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Municipal Summit for Water and Life rejects harmful mine in Tocoa, Honduras

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Facebook photo by Peace Brigades International - Honduras.

On January 20, Peace Brigades International (PBI) - Honduras observed the Municipal Summit for Water and Life that was organized by community activists with the "Municipal Committee in Defence of Common and Public Goods in Tocoa" in northern Honduras.

The Municipal Committee is working to stop six mines that have been approved in the area and that are situated near the headwaters rivers and streams the community relies on for drinking water. One of those mines is operated by the mining company Inversiones los Pinares.

The Municipal Committee says, "These projects will destroy the rivers that give life to the municipality and without the rivers, nobody will live happily."

The Municipal Summit for Water and Life this past Sunday consisted of more than 2,000 people from 24 communities.

They want to have the municipality of Tocoa declared free of mining.

Following the summit, Tiempo reported (in Spanish), "In the next few days the representatives of the Municipal Committee will demand from the authorities of the mayor's office that a Cabildo Abierto (town meeting) be held immediately."

The mayor and 10 city councillors were invited to the summit, but only one independent alderman attended the popular gathering.

Tiempo adds, "The summit on Sunday also condemned the militarization of the area and the establishment of five checkpoints."

In August 2018, community members in the area established the "Guapinol Camp in Defence of Water and Life" on the path of the Inversiones los Pinares mine.

That camp raised concerns about the impact the mine was having on nearby rivers that serve as the major source of drinking water for the region.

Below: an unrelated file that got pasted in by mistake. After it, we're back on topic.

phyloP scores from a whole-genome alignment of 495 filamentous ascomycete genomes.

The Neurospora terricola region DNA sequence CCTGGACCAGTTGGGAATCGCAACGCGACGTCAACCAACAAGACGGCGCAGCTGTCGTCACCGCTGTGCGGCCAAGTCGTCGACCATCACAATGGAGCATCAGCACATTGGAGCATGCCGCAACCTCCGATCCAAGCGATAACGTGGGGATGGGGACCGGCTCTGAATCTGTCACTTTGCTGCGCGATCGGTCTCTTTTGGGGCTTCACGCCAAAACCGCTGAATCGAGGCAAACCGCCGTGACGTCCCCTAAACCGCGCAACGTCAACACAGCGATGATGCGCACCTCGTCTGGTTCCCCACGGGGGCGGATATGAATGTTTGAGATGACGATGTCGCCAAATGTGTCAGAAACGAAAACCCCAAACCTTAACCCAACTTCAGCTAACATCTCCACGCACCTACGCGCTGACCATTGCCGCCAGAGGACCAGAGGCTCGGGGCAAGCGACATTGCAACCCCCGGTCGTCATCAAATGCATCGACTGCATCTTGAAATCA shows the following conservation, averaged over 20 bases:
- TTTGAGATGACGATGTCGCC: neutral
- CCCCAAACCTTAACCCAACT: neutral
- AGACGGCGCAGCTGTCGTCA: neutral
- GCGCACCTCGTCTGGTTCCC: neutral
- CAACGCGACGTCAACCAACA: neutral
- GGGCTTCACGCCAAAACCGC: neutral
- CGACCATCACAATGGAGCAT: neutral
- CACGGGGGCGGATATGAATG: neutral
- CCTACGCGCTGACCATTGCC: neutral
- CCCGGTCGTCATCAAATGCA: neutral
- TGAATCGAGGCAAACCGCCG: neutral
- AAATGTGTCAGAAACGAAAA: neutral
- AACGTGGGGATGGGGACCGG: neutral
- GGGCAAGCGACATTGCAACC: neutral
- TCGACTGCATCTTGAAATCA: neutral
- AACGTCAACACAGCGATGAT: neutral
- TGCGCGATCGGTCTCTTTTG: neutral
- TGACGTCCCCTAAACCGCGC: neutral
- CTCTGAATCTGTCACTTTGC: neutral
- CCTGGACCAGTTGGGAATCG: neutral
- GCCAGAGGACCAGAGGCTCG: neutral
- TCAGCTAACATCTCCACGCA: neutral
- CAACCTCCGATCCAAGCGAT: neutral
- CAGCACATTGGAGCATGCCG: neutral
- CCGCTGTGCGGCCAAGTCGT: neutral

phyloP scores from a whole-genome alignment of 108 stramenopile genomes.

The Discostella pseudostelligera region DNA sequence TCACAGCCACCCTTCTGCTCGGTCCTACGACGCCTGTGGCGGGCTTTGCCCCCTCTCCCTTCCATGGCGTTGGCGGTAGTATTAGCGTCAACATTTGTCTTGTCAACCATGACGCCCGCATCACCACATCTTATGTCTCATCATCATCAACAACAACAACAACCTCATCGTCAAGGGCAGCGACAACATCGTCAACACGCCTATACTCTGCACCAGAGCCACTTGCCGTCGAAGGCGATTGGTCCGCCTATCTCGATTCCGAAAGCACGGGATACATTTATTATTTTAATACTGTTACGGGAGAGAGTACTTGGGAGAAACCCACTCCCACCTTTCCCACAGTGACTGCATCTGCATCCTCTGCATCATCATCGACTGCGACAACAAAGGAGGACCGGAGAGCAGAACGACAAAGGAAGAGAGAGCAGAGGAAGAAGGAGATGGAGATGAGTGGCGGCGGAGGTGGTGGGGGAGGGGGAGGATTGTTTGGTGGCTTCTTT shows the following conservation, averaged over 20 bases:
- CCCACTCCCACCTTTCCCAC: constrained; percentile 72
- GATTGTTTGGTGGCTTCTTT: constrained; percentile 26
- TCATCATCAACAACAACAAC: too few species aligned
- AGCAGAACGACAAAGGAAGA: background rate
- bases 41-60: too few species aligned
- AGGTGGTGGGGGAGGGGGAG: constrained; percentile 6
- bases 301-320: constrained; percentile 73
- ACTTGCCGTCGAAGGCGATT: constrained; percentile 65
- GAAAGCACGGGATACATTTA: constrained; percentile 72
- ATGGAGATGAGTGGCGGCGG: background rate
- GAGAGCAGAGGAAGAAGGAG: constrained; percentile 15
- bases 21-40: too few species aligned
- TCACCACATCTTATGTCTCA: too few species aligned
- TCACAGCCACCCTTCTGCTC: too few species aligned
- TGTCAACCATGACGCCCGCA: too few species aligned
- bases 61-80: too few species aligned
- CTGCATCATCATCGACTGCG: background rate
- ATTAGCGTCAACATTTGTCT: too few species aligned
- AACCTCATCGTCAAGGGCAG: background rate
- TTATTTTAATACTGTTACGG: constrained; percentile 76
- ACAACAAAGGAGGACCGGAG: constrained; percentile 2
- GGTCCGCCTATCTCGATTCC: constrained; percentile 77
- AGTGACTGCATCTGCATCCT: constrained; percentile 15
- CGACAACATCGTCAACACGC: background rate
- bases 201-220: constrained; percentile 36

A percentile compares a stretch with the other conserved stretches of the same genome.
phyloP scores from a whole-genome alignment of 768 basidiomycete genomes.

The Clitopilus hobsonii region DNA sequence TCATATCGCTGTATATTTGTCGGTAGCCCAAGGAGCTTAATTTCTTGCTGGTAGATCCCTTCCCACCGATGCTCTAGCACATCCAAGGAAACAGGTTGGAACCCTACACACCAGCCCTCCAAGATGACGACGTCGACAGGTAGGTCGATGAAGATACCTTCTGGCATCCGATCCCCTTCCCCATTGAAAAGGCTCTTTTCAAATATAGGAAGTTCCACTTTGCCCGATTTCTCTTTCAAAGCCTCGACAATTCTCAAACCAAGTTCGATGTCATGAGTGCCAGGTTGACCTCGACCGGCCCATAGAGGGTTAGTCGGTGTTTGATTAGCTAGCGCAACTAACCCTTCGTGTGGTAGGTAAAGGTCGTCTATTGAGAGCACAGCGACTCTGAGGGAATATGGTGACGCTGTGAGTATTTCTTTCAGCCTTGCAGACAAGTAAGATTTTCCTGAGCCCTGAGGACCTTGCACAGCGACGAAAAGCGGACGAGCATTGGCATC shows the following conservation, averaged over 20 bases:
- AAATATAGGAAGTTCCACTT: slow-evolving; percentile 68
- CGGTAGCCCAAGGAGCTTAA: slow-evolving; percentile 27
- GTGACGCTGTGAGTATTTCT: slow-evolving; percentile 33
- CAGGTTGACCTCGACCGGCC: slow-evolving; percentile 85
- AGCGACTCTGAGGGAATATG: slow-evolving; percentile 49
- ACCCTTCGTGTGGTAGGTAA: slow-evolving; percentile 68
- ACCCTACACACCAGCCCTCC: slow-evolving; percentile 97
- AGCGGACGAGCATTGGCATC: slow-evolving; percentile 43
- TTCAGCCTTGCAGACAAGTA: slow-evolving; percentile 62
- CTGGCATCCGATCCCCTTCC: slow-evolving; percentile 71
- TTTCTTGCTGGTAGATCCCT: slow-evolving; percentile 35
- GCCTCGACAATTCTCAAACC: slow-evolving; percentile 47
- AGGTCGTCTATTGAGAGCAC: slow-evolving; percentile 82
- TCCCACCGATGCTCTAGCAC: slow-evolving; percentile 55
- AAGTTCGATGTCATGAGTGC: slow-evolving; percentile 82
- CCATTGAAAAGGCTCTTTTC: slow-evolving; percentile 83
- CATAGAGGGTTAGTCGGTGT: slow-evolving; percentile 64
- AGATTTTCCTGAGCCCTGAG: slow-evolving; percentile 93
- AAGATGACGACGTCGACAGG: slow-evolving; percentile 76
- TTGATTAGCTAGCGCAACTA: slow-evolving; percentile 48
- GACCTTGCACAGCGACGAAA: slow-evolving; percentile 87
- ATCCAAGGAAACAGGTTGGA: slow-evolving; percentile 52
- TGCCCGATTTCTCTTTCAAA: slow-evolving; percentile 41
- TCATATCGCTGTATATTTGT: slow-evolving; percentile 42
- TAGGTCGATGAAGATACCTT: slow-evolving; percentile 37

In October 2018, Radio Progreso reported that the company has caused severe damage to the Guapinol River, the main source of water in the zone.

It quotes a resident of Guapinol who says she must now buy water because her running water has been replaced by pure mud and that she could never have imagined having to buy water to wash clothes.

In November 2018, Peoples Dispatch reported, "During the 90 days that the Tocoa communities sustained the camp, the state, instead of addressing their concerns, sent its repressive apparatus to silence their protest."

That article also notes, "The camp faced threats from both the security forces and the private armed guards of the mining company."

And it highlights, "On October 27, their camp was violently attacked by 1,500 police and military personnel with live bullets and tear gas."

That attack resulted in the death of a community member and dozens injured.

The Municipal Committee has previously stated, "The people will not give up in the fight; for us the defence of water, human dignity and territorial sovereignty is a matter of life or death."

The Municipal Summit for Water and Life this past weekend represents their ongoing commitment to defend their rivers and communities from mining.

Brent Patterson is a political activist and writer.

Facebook photo by Peace Brigades International - Honduras.

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